Finally, reinstall the oil fill cap as well as the dipstick. You should tighten the cap properly and securely as a loosened cap may end in leaks.

10. Check The Engine

Once everything is done, hook the Sea-Doo on the hose and run the engine no longer than 2 minutes at idle speed.

If you can’t start the engine, it could be a clue that you’ve overfilled the oil. Check the level again with the dipstick. If your engine still doesn’t start, try to extract a little oil and try again. To avoid these issues, the best practice is to fill up the engine with exactly the same amount of oil that you take out. (Just make sure that the oil level is correct before the oil change.)

After you’ve stopped the engine, you have to check the engine and the bilge carefully for oil leaks.

You also have to check the oil level again, but make sure you wait at least 5 minutes after shutting down the engine.

Refill the oil if it’s under the correct level, but if you notice there’s too much oil in the engine, you can extract it with the suction pump.

After adjusting the oil level, you’re almost done, but it’s wise to check the hoses and connections in the engine compartment before you replace the seat.

11. Disposing

Last, but not least, you should dispose of the filter and the used oil as per your location’s environmental regulations.

How Often Should You Change Oil In a Sea-Doo?

You probably want to know how often you should change the oil on a Sea-Doo, as well as what the best time for this is, the fall or the spring? Let’s see these questions one-by-one.

How Often Should You Change Oil in a Sea-Doo?

You should change the oil in your Sea-Doo once a year or after every 100 engine hours, whichever comes first. Don’t forget that you need to change the oil filter every oil change. If you’ve just purchased a new craft, keep in mind that brand-new Sea-Doos require the first oil change after 50 hours or 6 months.

When Should You Change the Oil in Your Sea-Doo?

It’s highly recommended to do the oil change on your Sea-Doo at the end of the season, as oil is prone to get contaminated, which can damage your engine during the winter months. The best practice is to do it as part of winterization, so your Sea-Doo will be ready to go for the next spring.

Are you wondering how oil can damage a Sea-Doo and how the oil can be contaminated?

One of the main concerns is the water in the oil (yes, really)! Although water and oil don’t mix, over time, the oil is prone to absorb moisture. If your Sea-Doo is stored for the winter without an oil change, the moisture starts to separate from the oil, which simply means water appears inside the engine!

Beyond the moisture, there are many physical contaminants in the oil, which can also  separate over the winter. If these small parts join together, they can clog up many parts in the engine.

Moreover, as the oil is exposed to oxygen, it will break down during the season, even if you don’t ride your Sea-Doo at all.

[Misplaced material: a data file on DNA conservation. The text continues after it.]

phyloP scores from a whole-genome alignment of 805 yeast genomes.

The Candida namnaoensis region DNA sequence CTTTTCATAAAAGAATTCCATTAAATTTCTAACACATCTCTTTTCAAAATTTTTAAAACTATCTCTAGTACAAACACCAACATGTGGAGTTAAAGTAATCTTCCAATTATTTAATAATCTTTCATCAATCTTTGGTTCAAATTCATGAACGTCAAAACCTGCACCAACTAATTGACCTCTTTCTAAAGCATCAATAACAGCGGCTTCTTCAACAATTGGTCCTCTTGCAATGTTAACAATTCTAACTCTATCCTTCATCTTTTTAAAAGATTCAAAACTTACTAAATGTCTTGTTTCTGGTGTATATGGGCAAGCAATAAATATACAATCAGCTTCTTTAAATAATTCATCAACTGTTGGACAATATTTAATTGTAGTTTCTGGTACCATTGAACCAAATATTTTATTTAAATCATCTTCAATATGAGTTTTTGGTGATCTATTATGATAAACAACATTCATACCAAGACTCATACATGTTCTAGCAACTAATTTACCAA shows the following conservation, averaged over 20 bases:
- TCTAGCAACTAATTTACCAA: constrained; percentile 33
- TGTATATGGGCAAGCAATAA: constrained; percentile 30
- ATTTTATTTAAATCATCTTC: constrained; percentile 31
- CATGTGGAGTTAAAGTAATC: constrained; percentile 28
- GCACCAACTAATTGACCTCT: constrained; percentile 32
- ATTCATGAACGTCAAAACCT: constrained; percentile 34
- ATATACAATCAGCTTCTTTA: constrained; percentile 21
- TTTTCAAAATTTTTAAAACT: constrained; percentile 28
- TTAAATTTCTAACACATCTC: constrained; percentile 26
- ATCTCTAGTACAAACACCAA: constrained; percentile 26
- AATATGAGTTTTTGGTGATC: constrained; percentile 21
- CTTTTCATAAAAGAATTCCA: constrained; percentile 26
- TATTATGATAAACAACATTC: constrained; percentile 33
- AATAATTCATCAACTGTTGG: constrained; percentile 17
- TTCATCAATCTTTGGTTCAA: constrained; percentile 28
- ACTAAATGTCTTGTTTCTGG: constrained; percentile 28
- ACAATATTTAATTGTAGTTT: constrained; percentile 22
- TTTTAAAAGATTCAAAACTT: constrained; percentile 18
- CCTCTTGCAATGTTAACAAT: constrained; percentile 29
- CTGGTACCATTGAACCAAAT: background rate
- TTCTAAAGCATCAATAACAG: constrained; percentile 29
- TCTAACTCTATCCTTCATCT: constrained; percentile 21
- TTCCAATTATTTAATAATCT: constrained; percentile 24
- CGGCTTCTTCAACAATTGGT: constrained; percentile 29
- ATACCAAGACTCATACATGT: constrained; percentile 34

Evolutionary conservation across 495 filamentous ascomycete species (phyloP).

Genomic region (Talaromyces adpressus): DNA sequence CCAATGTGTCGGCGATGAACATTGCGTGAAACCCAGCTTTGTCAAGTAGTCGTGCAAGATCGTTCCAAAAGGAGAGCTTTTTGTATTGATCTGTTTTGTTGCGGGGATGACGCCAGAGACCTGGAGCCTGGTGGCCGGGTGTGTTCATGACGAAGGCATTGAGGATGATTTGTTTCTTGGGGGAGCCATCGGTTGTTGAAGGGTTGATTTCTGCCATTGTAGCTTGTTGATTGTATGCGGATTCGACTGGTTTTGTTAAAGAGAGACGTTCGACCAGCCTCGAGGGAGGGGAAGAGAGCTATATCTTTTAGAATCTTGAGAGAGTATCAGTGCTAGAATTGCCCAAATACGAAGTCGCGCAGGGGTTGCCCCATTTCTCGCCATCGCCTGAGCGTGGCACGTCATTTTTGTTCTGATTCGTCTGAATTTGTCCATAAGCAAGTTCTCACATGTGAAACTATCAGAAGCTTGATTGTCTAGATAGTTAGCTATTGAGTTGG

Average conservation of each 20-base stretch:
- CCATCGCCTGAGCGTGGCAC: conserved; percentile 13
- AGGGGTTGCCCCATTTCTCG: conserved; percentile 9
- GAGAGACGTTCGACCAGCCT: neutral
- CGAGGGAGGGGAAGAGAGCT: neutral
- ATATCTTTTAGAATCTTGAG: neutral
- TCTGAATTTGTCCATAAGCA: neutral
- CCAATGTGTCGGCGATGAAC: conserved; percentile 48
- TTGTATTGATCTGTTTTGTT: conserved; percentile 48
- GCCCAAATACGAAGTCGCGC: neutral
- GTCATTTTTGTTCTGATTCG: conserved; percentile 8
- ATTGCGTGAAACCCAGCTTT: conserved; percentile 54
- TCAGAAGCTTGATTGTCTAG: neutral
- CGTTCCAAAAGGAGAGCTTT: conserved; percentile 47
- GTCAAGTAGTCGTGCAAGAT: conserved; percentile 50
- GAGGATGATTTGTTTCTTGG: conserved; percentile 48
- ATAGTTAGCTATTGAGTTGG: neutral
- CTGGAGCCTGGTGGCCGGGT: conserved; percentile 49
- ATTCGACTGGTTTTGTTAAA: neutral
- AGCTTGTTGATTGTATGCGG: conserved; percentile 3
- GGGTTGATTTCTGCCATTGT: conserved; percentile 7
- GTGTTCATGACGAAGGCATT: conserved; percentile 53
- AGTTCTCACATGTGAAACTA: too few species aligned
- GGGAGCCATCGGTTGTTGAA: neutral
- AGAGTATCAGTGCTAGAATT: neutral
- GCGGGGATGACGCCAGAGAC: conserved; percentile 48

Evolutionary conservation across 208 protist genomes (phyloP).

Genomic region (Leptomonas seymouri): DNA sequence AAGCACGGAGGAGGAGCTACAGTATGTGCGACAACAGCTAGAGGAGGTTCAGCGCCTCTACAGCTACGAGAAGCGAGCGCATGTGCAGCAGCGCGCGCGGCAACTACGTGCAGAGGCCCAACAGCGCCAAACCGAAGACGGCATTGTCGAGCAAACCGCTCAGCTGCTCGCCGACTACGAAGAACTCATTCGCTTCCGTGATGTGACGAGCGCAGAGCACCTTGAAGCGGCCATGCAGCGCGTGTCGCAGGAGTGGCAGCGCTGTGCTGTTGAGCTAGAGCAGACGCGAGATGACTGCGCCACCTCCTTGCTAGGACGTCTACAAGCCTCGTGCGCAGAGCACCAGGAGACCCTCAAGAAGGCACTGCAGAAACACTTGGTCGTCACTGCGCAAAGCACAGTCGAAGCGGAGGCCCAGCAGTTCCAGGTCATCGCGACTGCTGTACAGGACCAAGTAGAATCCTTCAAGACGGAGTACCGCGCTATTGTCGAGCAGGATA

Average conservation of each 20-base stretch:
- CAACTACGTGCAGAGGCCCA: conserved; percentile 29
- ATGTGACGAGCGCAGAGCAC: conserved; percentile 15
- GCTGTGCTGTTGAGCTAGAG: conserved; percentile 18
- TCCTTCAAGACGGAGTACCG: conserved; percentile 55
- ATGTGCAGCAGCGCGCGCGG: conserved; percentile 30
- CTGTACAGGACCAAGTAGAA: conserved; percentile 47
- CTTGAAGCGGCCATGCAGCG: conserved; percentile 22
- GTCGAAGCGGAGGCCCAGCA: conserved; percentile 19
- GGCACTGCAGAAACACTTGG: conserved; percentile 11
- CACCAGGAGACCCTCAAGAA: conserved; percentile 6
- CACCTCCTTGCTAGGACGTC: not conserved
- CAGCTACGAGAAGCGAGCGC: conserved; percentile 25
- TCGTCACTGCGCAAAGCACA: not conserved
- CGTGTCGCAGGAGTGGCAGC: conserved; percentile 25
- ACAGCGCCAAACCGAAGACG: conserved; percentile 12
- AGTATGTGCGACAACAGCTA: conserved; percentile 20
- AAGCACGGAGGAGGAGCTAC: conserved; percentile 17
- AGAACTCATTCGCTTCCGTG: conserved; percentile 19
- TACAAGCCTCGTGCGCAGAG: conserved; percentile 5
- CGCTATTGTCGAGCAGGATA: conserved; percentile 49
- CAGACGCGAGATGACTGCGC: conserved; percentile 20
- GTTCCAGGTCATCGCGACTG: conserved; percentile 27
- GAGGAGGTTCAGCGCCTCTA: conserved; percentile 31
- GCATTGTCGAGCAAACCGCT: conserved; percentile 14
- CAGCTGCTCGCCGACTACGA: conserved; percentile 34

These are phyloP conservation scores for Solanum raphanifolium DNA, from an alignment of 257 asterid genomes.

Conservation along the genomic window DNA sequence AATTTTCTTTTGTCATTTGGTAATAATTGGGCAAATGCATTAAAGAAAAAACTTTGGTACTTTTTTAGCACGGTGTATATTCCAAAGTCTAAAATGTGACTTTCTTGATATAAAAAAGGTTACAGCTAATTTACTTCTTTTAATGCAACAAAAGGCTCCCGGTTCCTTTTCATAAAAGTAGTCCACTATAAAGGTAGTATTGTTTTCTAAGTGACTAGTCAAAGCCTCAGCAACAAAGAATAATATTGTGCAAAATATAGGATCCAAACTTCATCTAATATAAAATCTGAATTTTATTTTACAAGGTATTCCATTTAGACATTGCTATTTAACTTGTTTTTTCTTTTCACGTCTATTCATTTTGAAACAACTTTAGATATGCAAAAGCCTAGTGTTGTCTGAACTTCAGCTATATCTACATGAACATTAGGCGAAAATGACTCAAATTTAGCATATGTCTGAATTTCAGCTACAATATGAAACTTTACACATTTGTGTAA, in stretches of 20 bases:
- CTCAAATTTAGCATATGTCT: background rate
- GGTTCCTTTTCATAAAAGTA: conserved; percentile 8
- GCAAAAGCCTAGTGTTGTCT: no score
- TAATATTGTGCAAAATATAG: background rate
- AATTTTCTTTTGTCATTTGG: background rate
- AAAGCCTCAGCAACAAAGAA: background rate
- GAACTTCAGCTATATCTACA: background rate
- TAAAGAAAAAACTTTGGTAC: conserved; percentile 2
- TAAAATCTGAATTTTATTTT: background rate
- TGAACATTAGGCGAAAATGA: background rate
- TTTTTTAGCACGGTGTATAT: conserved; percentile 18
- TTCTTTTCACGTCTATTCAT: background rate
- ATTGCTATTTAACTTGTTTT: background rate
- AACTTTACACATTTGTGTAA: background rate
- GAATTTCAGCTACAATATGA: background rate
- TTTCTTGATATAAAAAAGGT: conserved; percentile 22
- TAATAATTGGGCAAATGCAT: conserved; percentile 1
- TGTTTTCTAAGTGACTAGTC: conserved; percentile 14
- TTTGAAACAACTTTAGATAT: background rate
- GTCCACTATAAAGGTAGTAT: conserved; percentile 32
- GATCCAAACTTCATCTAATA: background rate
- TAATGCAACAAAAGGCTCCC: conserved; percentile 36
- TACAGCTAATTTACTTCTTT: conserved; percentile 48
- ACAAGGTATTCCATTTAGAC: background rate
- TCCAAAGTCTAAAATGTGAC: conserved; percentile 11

Because of these risks, every Sea-Doo needs an oil change before the winter.

Make a habit to do the oil change as part of the winterization process, and store your Sea-Doo with fresh oil for the winter months!

Sea-Doo Oil Refill

Beyond the yearly oil change, you have to check the oil level in your Sea-Doo regularly and refill it if it’s necessary.

Don’t forget this important maintenance, as running the engine with an improper oil level may result in damage in the engine, or even an explosion.

After refilling the Sea-Doo with oil, warm up the engine and check the oil level again.


A Sea-Doo’s oil change is not rocket science, but needs some skill and special tools.

If you’re not experienced in servicing engines, it’s highly recommended to get the oil change done by a Sea-Doo dealership or reputable service shop. If you decide to change the oil in your Sea-Doo by yourself, always refer to the owner’s manual and ask for professional advice if needed.

Keep in mind that doing the oil change wrong can do more harm than good!

The key points you have to pay extra attention to:

  • Always change the oil as part of the winterization process
  • Always use the recommended type of Sea-Doo oil
  • Remove the used oil with a manual siphon pump (or electric)
  • Always replace the filter
  • Never crank and run the engine if the siphon pump hose is in the dipstick tube
  • Never run the engine without oil
  • Don’t overfill the oil
  • The oil level must be exactly between the two marks on the dipstick
  • Check the engine oil level regularly
Disclaimer: This article is just for informational purposes. Always refer to the owner’s manual or consult an authorized Sea-Doo dealer before you change the oil on your own!Related articles: What Type of Oil Does a Sea-Doo Use? How to Maintain a Sea-Doo [Step-by-Step Guide] How To Winterize a Sea-Doo [ A Step-by-Step Guide]